It's something that the whole family can enjoy.
Agreed. We were pretty sad when CP took theirs out. The other nice thing about a flume is that you can get "a little wet" on it pretty reliably. The rapids rafts or shoot-the-chutes will get you a lot wet. And, sometimes, that's just not what you want.
I'll take a flume over a rapids ride or shoot-the-chutes for that reason pretty much any day of the week. As much as I love wet rides, going on them basically means wearing a bathing suit and sandals to a park, otherwise you spend the majority of the day with soggy boxers and socks. Flumes are usually long rides where getting damp is only part of the overall experience. Each time I go to a park, flumes seem very popular so I can't imagine why parks are so quick to remove them. If money is put into wood coaster reprofilings and carousel restorations, why isn't money put into rebuilding flumes? Isn't that called maintenance?
Depending upon the area, water consumption could be an issue. In certain areas in the South and West the non essential use of this scarce resource has beome a hot topic. While they don't need to be completely filled every day, the amount of water needed to make up whats lost in evaporation and "splash" can be substantial.
VF took theirs out for a stupid wave pool. I wouldn't feel so bad if it was replaced by a B&M. Fingers crossed for 2010.
I will never ride the one at MOA because I don't want to walk around in the mall with soaked shoes again. As far as I know the retheming is supposed to be some kind of "Barn yard party" I'm assuming it is a Nickelodeon cartoon.
Thanks for another great season, VF!
That "stupid wave pool" you bemoan is going to result in a larger attendence increase than any new coaster (B&M or otherwise) would. And what do you think is going to help pay for your next shiney new coaster? Yep...all those additional paid admissions.
By the way, at Knott's when they did the major rehab on the log ride about a year ago, they fixed up a lot of it - but as well ended up stripping the entire inside of the dark "cave" drop element section of the ride.
At the time when it re-opened, I was thinking that they might possibly re-add the cave element back in at a later time since they had tried to open it up quickly to take advantage of the Halloween season - but so far that hasn't happened.
That spot looks so weird now with just the huge bare girders visible instead of the cool multi dimensional rock formations that used to cover the entire area. That was one of my favorite parts of the ride and now it's just this big empty space. It looks completely unfinished ... but then I'm used to what it had been like all of those years before.
That being said, even though it's gone, the ride is still amazing.
Maybe CF should take a tip from Hersheypark. They know the Coal Cracker is a popular ride, and they refurbish it in sections. This past season they refurbed the final drop.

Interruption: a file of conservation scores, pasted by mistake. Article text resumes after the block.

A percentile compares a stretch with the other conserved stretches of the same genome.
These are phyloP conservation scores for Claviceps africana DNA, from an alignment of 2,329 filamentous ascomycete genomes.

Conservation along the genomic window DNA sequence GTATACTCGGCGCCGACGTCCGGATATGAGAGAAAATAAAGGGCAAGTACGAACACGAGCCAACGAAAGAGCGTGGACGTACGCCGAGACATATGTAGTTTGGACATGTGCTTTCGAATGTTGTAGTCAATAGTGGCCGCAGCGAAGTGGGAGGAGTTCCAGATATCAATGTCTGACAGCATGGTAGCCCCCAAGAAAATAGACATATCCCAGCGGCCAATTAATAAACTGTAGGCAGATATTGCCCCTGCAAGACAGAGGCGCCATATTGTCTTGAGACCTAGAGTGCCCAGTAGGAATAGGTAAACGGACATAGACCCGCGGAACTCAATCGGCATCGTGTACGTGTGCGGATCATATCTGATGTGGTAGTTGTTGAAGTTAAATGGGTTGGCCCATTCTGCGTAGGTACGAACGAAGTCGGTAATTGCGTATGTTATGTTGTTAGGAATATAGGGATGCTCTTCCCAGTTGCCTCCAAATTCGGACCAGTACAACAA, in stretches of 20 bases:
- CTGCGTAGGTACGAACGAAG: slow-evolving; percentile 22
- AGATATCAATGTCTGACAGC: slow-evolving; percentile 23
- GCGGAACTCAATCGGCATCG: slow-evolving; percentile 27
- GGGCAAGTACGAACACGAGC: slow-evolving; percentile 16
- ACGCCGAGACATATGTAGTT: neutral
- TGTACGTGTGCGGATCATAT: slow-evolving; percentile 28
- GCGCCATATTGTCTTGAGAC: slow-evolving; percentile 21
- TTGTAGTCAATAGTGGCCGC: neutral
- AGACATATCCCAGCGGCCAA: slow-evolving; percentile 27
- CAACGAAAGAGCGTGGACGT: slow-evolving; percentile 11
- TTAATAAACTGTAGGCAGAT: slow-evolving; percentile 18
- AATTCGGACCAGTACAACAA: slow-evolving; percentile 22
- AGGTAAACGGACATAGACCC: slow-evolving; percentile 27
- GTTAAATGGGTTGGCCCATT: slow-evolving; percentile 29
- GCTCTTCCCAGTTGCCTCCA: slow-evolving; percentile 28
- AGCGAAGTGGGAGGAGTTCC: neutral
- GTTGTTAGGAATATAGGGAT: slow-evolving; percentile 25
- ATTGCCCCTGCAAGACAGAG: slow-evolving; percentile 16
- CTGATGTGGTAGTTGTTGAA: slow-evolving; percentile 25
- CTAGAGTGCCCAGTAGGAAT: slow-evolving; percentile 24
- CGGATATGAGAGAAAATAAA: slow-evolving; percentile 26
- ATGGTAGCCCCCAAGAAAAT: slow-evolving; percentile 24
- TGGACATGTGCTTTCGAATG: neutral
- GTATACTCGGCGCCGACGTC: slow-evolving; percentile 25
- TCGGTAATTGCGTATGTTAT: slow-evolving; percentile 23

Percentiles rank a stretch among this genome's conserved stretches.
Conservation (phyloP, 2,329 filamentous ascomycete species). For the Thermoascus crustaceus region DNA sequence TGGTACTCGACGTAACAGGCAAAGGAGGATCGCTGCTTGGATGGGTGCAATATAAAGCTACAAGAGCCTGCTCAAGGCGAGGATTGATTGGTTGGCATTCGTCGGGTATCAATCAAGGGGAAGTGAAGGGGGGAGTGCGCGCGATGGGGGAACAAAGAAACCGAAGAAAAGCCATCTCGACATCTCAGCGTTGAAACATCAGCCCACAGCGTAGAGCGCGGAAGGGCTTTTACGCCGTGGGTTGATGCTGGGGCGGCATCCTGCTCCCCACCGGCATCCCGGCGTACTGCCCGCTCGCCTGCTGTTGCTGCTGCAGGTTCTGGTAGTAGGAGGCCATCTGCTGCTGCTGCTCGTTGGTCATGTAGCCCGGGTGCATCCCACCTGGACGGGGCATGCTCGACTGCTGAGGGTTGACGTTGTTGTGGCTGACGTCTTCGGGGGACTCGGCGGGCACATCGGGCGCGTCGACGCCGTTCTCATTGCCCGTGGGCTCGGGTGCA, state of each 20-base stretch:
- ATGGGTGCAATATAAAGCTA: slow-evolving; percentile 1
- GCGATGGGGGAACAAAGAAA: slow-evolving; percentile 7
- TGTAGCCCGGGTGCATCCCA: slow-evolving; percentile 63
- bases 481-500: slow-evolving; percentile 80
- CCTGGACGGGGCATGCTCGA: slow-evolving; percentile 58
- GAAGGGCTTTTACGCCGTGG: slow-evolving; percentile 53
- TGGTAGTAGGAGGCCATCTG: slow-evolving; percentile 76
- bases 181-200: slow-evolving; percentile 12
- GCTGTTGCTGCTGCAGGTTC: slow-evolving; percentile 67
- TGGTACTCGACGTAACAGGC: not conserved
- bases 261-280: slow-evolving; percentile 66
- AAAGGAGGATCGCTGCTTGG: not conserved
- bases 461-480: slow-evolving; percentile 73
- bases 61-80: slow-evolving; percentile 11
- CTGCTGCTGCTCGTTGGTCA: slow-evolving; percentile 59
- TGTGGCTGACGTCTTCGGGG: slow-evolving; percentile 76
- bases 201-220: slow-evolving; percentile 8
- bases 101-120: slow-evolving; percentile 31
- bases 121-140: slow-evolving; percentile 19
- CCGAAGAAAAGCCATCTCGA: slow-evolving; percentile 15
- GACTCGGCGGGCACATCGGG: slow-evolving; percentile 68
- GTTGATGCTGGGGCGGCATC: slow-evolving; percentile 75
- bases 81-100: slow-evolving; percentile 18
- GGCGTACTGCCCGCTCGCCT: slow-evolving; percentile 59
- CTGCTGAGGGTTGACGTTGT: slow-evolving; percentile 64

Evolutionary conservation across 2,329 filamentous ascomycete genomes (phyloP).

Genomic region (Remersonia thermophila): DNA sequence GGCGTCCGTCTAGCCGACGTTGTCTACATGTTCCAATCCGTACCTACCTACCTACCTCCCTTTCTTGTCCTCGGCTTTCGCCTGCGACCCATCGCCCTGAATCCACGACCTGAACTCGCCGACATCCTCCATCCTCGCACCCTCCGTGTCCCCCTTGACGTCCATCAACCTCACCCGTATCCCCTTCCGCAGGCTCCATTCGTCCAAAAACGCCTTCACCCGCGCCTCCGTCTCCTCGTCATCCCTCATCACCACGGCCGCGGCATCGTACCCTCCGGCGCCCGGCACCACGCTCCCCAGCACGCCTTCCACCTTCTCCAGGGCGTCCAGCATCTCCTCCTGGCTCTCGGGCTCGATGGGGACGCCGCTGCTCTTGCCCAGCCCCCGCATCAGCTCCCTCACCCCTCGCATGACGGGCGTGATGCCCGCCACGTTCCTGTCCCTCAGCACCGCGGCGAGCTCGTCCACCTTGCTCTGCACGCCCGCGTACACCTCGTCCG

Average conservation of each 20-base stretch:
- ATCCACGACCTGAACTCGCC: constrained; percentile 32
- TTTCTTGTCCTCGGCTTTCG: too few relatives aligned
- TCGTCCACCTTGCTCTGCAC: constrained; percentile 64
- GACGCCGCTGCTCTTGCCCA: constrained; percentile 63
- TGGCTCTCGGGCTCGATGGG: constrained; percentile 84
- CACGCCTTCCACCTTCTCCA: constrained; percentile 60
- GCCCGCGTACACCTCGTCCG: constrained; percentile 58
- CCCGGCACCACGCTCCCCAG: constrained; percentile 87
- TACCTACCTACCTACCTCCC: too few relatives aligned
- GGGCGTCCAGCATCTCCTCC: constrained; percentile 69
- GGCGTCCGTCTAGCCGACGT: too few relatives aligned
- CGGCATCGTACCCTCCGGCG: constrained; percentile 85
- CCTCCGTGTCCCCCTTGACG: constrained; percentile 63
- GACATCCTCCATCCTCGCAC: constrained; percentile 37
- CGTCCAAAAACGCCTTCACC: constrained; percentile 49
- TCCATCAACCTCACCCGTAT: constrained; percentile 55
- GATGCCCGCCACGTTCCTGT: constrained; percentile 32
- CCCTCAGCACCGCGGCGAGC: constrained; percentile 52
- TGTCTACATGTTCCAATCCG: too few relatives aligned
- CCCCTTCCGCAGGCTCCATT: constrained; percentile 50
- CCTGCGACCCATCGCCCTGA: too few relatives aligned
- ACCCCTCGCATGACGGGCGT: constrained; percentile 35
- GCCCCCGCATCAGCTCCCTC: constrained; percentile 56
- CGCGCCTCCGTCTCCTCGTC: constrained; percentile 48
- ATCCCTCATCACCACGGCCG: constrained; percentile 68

Yes they tore out the Rapids(good one at that) ride to build a wave pool and lazy river. Maybe not a good model to follow!?! ;)
bunchastuf: Are there pictures of how it looks now? Or is it only visible from on the ride?
Pass da' sizzrup, bro!
I'm glad Dorney's flume is terrain based so it would be difficult to put a ride in that spot, and hope they keep it.
Since it got mentioned in the other thread, a quick shout-out to Buffalo Bill's interactive flume...maybe that kind of "upgrade" (a la X2, Medusa, RoS) could get flume rides back into the mix? I know capacity is often an issue, as is maintenance, but flumes ARE the kind of "all ages" attractions needed in the Shapiro era... ;)
That's why I wasn't expecting them to get rid of the 2nd flume at Great Adventure and to have a kiddie area replace it made it worse (3 kiddie areas wasn't enough?). Combined with the removal of Movietown Water Effect (splashdown boat), the park went from having 4 water rides to 2 water rides in only 2 seasons.
Soggy: It is only visible on the ride. At one point the ride takes you into a dark cave that proceeds to have a nice size drop in semi darkness. It is after you drop that you see the gutted out area. If your eyes aren't used to the dark because it's sunny outside, it's a even a little difficult to make out because it's so dim in there. At night it is quite easy to see though since you are not coming in from daylight and there are huge girders now visible that you could never see before.
As I said before though, it used to be fully covered with the rock formations around you and the dimensional quality was amazing. Also in that area must be some sort of water collection for the ride, because if you look way down below from where you are traveling there is a huge area of moving water.
bunchastuf: thanks, that's what I was thinking. I was there this past summer and rode it, but I didn't remember a "gutted" section. But I did think I could see around a bit more after that drop. It was daytime do, like you mention, it was harder for my eyes to adjust. Maybe they figure it's dark enough in there that few people would notice?
Pass da' sizzrup, bro!
coasterqueenTRN said:I would agree with you, Rob. It's something that the whole family can enjoy. While I am not a log flume fan, I can see where they would be missed. -Tina
You will be :)
Crashmando said:I'm pretty sure Dorney still has theres.
It was severely modified but its still there. I remembered it being much longer in 97 than it was last year.
Soggy: I'm assuming that is what they must be thinking if it stays that way. To bad because it was a part I always thought was very cool looking. I'm pretty sure I'll live though.
Dorney's Flume is awesome. I rode it several times this year. Worlds of Fun still has their flume, as do Kings Island, Great America and Kings Dominion.
Long live the Big Bad Wolf
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